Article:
It’s interesting to look at things through the prism of our activity at Diversion cinema, but I think this crisis is affecting us all on the deepest human level. In the coming months, these profound changes are going to redefine the way we work and what we can present to the public. We’re having to think far more deeply (sorry, this is going to sound a bit cheesy) about the meaning of our lives and what we do. Not just ‘Will I wear/stop wearing a headset?’ but, more generally, ‘What do I want to show my viewers?’
Do you think the current situation will take VR further away from real locations?
We’ve all realised how much we miss other people – crowds, even! We just want to get together, to enjoy the feeling of being together, without necessarily having anything to say. It’s so good to see each other, experience things together and share our enthusiasm face-to-face! We’ll always need to get together; I don’t see that changing, for VR or any other audio-visual content.
On the other hand, hygiene will be much more of an issue, and rightly so. At Diversion cinema, we’ve always made sure that every headset user is provided with clean equipment. We’ll need to stress that, and maybe demonstrate the cleaning process to our audiences, to reassure them.
What’s giving you energy and enjoyment in your work at the moment?
As I was saying, Diversion cinema has no upcoming events, so we have every reason to be utterly depressed. Yet we’re working like crazy! Our members are coming up with new ideas and making headway in their living rooms, with their laptops on their knees. They bring new projects to the table and we get things under way. We’re really lucky to have such keen and motivated people in our team!
When we all bid farewell to our office on the last evening and went home with our laptops, headsets and personal knick-knacks, we set ourselves a challenge: okay, we’re going into lockdown, and we don’t know what to expect, but when we come back – whether it’s in two weeks, in a month or in four months – we’ll be different and we’ll have come up with new things.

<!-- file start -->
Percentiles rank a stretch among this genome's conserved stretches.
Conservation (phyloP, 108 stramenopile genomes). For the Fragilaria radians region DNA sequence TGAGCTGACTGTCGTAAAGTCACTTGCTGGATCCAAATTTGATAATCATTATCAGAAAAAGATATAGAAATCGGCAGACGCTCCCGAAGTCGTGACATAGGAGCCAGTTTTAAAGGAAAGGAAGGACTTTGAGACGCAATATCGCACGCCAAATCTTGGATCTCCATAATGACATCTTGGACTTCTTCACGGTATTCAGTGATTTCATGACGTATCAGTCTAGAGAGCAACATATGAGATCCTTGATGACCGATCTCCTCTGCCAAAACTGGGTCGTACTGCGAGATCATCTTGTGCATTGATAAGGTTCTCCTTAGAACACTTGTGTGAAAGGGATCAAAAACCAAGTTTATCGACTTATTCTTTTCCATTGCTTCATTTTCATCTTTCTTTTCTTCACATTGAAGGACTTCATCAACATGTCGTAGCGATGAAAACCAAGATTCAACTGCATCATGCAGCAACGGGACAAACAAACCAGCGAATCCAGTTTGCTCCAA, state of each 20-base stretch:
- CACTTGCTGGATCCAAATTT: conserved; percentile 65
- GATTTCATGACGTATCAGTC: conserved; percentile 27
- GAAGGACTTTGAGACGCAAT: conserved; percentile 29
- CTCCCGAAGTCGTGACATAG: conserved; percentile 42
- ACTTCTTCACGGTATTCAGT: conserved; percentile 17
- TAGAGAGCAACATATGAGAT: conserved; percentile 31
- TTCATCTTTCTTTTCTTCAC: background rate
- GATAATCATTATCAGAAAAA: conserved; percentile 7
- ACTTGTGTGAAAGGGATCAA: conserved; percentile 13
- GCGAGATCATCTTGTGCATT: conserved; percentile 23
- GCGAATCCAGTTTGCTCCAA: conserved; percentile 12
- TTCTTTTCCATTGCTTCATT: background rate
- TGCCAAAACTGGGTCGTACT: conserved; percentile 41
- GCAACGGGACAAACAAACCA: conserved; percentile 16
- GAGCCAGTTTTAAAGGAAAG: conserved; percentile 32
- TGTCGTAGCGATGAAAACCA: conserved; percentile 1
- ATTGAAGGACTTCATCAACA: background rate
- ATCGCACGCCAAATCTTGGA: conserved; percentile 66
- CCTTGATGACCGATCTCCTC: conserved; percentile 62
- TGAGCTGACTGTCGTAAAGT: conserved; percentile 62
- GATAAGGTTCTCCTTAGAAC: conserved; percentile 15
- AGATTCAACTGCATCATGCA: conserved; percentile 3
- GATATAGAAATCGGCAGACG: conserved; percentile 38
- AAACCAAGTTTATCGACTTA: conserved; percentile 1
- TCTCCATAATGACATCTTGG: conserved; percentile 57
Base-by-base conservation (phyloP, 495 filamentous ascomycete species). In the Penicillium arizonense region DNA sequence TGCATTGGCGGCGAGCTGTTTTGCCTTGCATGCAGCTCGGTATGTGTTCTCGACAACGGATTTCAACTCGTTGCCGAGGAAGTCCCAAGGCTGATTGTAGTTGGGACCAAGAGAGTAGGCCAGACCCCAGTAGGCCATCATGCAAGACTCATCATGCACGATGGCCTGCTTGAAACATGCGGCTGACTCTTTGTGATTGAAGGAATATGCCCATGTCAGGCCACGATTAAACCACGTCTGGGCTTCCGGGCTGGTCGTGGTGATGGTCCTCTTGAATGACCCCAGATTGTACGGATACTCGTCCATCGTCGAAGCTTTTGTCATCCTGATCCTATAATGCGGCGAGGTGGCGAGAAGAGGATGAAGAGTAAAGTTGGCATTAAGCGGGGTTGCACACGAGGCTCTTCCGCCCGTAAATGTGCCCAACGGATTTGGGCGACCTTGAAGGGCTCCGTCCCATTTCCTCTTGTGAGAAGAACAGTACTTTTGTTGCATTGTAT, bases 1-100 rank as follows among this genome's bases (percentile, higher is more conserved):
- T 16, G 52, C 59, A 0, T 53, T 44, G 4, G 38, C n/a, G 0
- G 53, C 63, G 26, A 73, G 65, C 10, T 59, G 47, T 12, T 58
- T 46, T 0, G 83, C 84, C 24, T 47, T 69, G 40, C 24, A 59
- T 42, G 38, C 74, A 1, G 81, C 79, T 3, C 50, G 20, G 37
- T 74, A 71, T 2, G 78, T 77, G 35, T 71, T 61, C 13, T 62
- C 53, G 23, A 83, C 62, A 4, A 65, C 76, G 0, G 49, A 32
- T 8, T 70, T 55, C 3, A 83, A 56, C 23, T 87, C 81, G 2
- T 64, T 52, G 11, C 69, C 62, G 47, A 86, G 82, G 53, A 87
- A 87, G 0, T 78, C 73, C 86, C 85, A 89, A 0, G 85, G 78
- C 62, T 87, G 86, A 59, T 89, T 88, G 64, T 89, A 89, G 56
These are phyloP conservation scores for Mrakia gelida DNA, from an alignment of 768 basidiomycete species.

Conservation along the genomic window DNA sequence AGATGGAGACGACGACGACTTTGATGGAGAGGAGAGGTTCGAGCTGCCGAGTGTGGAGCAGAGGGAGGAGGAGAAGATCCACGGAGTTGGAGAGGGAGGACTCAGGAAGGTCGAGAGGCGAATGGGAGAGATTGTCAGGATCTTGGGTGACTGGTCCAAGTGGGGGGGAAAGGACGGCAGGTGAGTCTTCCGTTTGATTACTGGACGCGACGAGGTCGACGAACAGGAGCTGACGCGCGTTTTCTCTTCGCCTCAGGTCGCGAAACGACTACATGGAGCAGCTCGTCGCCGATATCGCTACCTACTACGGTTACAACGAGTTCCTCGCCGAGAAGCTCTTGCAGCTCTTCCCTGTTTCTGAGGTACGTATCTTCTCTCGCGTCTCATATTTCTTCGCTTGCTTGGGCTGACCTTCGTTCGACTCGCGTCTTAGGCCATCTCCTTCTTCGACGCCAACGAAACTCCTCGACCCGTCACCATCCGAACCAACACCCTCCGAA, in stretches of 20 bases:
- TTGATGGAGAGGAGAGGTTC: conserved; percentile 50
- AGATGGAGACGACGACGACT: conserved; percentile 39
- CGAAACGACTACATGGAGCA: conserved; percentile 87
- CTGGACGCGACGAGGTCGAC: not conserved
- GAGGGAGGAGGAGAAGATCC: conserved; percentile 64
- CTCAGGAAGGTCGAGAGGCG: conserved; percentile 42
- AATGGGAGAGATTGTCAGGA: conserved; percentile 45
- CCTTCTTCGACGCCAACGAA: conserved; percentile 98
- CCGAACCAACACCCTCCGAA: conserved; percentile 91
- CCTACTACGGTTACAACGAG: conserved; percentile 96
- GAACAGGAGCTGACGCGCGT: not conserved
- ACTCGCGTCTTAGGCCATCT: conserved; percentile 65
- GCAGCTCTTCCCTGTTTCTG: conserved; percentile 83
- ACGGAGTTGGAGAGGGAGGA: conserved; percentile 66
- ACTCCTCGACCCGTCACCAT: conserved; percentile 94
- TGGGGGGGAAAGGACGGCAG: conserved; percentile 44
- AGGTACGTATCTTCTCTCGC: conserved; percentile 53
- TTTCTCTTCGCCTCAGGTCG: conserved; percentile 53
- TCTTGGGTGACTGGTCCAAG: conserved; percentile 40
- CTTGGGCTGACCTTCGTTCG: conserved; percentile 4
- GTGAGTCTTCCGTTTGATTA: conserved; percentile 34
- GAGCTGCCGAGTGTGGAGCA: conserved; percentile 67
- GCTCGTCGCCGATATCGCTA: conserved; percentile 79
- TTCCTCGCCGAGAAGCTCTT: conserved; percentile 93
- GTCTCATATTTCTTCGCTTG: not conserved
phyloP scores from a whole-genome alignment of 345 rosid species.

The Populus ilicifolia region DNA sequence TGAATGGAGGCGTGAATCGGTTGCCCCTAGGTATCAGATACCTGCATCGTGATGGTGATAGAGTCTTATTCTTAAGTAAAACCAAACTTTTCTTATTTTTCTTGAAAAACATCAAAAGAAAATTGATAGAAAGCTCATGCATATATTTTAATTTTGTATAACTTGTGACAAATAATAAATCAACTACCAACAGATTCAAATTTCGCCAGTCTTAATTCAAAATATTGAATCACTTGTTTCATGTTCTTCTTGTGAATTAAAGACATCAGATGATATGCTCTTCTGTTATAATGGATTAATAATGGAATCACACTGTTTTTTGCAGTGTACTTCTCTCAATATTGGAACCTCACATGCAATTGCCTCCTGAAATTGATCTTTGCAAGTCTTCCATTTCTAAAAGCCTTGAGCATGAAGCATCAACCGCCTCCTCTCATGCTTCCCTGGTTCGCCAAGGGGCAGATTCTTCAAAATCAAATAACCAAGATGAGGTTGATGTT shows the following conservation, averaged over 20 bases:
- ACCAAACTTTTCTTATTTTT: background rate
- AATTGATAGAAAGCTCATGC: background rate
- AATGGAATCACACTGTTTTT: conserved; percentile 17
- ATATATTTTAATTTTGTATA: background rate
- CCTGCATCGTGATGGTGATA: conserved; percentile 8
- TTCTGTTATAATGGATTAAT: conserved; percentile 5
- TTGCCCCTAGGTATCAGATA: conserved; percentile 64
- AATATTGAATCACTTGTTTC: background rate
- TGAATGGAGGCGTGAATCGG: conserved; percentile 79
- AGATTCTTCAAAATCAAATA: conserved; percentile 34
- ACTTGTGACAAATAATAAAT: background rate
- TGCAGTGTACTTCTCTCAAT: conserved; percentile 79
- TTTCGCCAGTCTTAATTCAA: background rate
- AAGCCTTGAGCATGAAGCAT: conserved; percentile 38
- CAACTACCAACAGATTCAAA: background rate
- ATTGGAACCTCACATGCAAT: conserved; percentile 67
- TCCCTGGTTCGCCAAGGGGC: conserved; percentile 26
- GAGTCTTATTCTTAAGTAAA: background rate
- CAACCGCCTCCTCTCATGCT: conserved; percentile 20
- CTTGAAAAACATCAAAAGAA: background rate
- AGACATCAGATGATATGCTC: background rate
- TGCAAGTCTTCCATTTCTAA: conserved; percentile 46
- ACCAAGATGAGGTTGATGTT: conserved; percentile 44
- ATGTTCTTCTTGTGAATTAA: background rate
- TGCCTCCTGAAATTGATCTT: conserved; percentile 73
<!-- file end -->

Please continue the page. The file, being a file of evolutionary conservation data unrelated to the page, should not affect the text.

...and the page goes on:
Time is the most precious commodity. How often in our lives have we found ourselves with so much time? Never! We have to make the very best of it. It’s great to see the team really getting to grips with all this time and putting it to good use!
What do you need, work-wise, to get through this period as effectively as possible?
I could do with a little serenity about the financial aspects. We’ll have to see what happens when the lockdown is lifted: if all the events are cancelled before the next NewImages Festival in late September, it will make things tricky for us.
I tell myself we’ll manage to turn things around, somehow. We’re not the only ones in this situation and I don’t think the authorities will let all the small- and medium-sized businesses in France go broke. I’m sure they’ll find a way to keep us going until our activities resume, in the way they used to do, or in new ways.
Do you have a message for the XR community?
We’re lucky in that we work with constantly evolving technology in the ever-changing VR industry. Ever since the term “VR” was coined, we haven’t had a moment’s rest! We’re constantly reinventing ourselves, so we’re especially well equipped to bounce back after this! From artistic issues to festival sites, we’re always being called upon to think, create, reinvent and challenge ourselves at every level. In this situation, we’re better off than most.
NOTES & HYPERLINKS
 Diversion cinema website is available online here
 Ayahuasca, the shamanic exhibition website is available online here
 the DocLab section of IDFA festival is available online here
 VRChat platform is available online here
 Mozilla Hubs platform is available online here
 Rec Room platform is available online here
 CPH:DOX festival is available online here